Life lessons: The difference between blame and accountability
06 April 2018
Organisations that adopt a ‘blame-free’ culture are more effective, according to all the evidence. If you can genuinely make the shift, it’s easier to learn from mistakes (because people own up to them without fear) and therefore improve performance.
And because people are free to make mistakes, they’re more likely to be innovative and take risks, because they know that getting it wrong won’t be a barrier to their future success.
It’s easy to say, but hard in practice to make the shift, because people that are used to watching their back are very reluctant to let their defences down just because they’re told that they should. But that’s another question - if you can do it, it works.
By extension, you might say that it would be better if we could be a blame-free society. I agree, but my instinct is that we’re a long way from that. I don’t have data to indicate whether we’re moving further away or not, but in public discourse whenever anything goes wrong, it’s still the instinct for many of us to ask first who is to blame, and second how can we get them fired, regardless of whether that outcome is proportional to the transgression.
Most recently it has been Mark Zuckerberg and Facebook. Something went wrong with Cambridge Analytica, so automatically some people are saying there should be change at the top. And the qualification for the person to replace him? Almost certainly someone who’s never made the same mistake. So we’d rather fire people when they’ve learnt by their mistakes and replace them with people that haven’t learned from those mistakes yet. Genius.
There’s a difference, by the way, between mistakes in execution and flaws in character. If someone is caught stealing, or lying, or otherwise abusing a position of trust - you can be reasonably sure that’s a character flaw that doesn’t disappear overnight. That sort of stuff should get you fired and pronto. But I digress.
What about in your own life? In this modern age when so much blame is flying around, it’s easy to get into the state of mind where you get on your own case for whatever things you think are wrong. If we can’t easily change society, should we at least be applying the lessons to ourselves?
It’s one of the most commonly quoted attributes of effective leaders that they don’t waste time blaming themselves or others for things that go wrong. Instead, they hold themselves accountable and move on. You might think that’s a contradiction, but there is a key difference between blame and accountability.
Self-Blame looks like this.
“Oh, that product didn’t sell, I’m such an awful salesperson”.
“Oh, that cake didn’t rise, I’m such a hopeless cook”.
“Oh, that person’s no longer speaking to me. I’m truly unloveable”.
You’d be a remarkable human being if you’ve never expressed similar sentiments at some point. And, of course, Self-Blame’s a close associate with Blame For Others.
“Oh, I’d be a great salesperson but my boss is a jerk who won’t put me in front of the best leads”.
“Oh, I’d be a great cook but my family only ever want to eat ready meals”.
“Oh, I’m a great friend, but that person’s a jerk so good riddance to them”.
The thing that all of these have in common is that they actively prevent you from learning any useful lessons and getting better. Blaming yourself is an absolute. “I’m so awful” etc. It enables you to wallow in a feeling of self-loathing without actually doing anything - because if you’re awful then that’s just a fact, isn’t it?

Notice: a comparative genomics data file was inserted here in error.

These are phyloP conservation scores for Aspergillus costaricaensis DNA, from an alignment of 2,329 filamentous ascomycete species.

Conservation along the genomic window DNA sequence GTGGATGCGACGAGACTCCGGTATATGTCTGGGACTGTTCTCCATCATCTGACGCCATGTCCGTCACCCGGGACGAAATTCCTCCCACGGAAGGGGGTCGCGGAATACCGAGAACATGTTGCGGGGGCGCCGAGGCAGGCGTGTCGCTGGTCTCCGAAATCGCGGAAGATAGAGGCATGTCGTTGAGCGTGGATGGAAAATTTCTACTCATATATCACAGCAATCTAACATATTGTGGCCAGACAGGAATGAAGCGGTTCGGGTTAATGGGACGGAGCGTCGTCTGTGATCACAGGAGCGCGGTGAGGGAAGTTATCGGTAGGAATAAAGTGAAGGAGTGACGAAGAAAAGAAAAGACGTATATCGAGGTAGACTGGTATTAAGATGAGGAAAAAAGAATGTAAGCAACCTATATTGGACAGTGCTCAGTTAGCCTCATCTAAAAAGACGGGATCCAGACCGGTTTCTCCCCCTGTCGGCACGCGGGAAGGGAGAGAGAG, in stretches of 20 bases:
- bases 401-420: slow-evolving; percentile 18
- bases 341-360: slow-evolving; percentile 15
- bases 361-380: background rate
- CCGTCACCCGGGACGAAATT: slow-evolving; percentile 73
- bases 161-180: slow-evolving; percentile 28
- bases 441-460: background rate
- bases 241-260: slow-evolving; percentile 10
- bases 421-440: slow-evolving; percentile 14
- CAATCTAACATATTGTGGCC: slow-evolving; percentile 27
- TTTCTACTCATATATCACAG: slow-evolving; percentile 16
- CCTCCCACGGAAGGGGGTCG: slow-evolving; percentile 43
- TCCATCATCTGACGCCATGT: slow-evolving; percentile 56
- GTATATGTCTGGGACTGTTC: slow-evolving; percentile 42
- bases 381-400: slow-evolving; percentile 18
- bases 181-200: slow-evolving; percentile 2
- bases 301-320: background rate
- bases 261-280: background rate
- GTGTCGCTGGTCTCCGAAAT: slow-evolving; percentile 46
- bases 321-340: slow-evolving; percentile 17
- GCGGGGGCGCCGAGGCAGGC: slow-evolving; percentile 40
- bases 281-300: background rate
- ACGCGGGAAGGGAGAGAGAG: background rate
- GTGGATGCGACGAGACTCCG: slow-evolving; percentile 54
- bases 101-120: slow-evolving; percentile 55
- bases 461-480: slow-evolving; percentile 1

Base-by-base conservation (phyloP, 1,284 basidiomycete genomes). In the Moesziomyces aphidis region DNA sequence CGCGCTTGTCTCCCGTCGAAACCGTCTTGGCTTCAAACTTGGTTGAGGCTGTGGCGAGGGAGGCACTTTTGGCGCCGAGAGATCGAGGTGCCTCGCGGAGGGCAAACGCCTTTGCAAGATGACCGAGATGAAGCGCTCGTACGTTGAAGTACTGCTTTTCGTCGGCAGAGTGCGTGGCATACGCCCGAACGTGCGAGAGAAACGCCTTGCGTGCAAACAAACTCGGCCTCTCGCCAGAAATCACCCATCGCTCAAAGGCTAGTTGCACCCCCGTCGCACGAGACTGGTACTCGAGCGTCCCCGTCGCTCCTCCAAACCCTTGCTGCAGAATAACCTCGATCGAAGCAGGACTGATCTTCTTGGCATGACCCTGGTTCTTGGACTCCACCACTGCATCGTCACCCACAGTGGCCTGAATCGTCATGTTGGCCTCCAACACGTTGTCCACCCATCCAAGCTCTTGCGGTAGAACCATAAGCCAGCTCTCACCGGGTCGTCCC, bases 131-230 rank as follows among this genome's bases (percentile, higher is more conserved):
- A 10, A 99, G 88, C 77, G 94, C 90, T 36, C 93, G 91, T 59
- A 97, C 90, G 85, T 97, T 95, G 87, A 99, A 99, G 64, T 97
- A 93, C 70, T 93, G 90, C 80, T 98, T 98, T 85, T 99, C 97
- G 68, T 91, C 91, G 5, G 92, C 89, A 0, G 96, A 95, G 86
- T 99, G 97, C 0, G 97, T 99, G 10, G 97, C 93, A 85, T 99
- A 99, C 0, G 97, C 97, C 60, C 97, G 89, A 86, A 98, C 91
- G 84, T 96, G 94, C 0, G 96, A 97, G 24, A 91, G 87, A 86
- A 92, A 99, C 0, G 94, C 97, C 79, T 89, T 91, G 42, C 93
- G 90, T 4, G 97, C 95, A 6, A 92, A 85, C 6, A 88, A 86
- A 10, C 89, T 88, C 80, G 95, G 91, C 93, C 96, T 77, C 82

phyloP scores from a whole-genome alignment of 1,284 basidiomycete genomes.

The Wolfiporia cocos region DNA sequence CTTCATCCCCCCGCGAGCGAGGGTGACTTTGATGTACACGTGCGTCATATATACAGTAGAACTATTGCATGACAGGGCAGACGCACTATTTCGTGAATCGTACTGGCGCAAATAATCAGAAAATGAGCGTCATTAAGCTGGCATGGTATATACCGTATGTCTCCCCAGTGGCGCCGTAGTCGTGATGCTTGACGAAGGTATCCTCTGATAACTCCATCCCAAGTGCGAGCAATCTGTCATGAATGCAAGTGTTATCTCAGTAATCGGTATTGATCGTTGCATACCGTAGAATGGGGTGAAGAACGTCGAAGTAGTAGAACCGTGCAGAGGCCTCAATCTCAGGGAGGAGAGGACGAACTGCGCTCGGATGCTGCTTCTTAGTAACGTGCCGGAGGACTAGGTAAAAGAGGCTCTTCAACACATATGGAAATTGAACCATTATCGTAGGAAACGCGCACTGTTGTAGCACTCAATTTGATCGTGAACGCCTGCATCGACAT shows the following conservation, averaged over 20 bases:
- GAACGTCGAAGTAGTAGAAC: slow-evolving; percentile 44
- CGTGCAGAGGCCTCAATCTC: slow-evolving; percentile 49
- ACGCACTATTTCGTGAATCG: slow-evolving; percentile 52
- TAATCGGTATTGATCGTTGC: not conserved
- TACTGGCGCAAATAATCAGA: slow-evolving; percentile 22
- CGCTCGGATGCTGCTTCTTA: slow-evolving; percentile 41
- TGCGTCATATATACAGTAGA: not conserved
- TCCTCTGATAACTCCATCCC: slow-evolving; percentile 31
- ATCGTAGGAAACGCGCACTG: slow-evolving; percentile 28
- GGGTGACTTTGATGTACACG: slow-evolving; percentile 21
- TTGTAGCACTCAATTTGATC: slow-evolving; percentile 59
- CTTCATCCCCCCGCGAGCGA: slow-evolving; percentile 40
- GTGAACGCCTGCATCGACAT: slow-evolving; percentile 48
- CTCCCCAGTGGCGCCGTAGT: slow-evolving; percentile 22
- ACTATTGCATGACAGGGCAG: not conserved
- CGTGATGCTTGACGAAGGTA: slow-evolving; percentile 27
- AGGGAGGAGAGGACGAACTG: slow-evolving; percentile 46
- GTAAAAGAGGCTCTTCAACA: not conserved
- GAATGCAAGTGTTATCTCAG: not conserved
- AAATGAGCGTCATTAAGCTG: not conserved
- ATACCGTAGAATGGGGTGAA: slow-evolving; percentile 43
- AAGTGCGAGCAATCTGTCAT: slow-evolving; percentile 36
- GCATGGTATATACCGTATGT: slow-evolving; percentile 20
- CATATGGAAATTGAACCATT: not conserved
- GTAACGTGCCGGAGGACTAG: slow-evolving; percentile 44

Accountability looks different. First of all, it involves taking ownership of everything that goes wrong. That’s right - I mean everything. It’s not your fault, but it’s your responsibility. Because all of the examples above are just about a technique that needs to be learned. All of them.
“Oh, that product didn’t sell. Let me understand what I did wrong with the marketing to see what I should change to get a better result.”
“Oh, that cake didn’t rise. I’d better research the reasons why cakes don’t rise and see if I can identify what I did wrong”
“Oh, that person’s not speaking to me. Let me try to put myself in their shoes and work out what I said or did that might have provoked that reaction.”
All of these are examples of holding yourself accountable without blame. You’re not accepting a negative outcome as inevitable either because of an ineradicable character flaw in yourself, or the malevolent intent of someone else. You’re seeing it as a problem to be solved. A technique to be learned. Something to improve.
And guess what - wherever you’re starting from, having that as a mindset will work better for you than either self-hatred or adopting a victim mentality.
The key leap is to accept the world the way it is, as an environment you have to operate within. So you face obstacles to your success? Guess what? Everyone who ever succeeded had to overcome obstacles. The ones who succeeded are the ones who saw it as a problem to be solved, rather than bemoaning that, in their uninformed opinion, some other person got ahead with fewer obstacles for whatever reason.
These are problems to be solved. Let’s go back to my original observation that we live in a blame culture as a society. I could spend a lot of time bemoaning the fact, and talking about how unfair it is. Or I can simply accept it is a current fact of the environment - one which I would like to change for sure, but one whose reality I have to deal with right now.
The fact that Mark Zuckerberg is in the position at Facebook that he cannot be fired, he can only resign, makes you think that maybe he already contemplated how to proceed with his project in a way that dealt with the fact we live in a blame society. So long as he has mechanisms to hold himself, and his company, accountable that may well work out for him. Time will tell.
So what’s your next step to holding yourself accountable and abandoning blame? What would that look like in your life?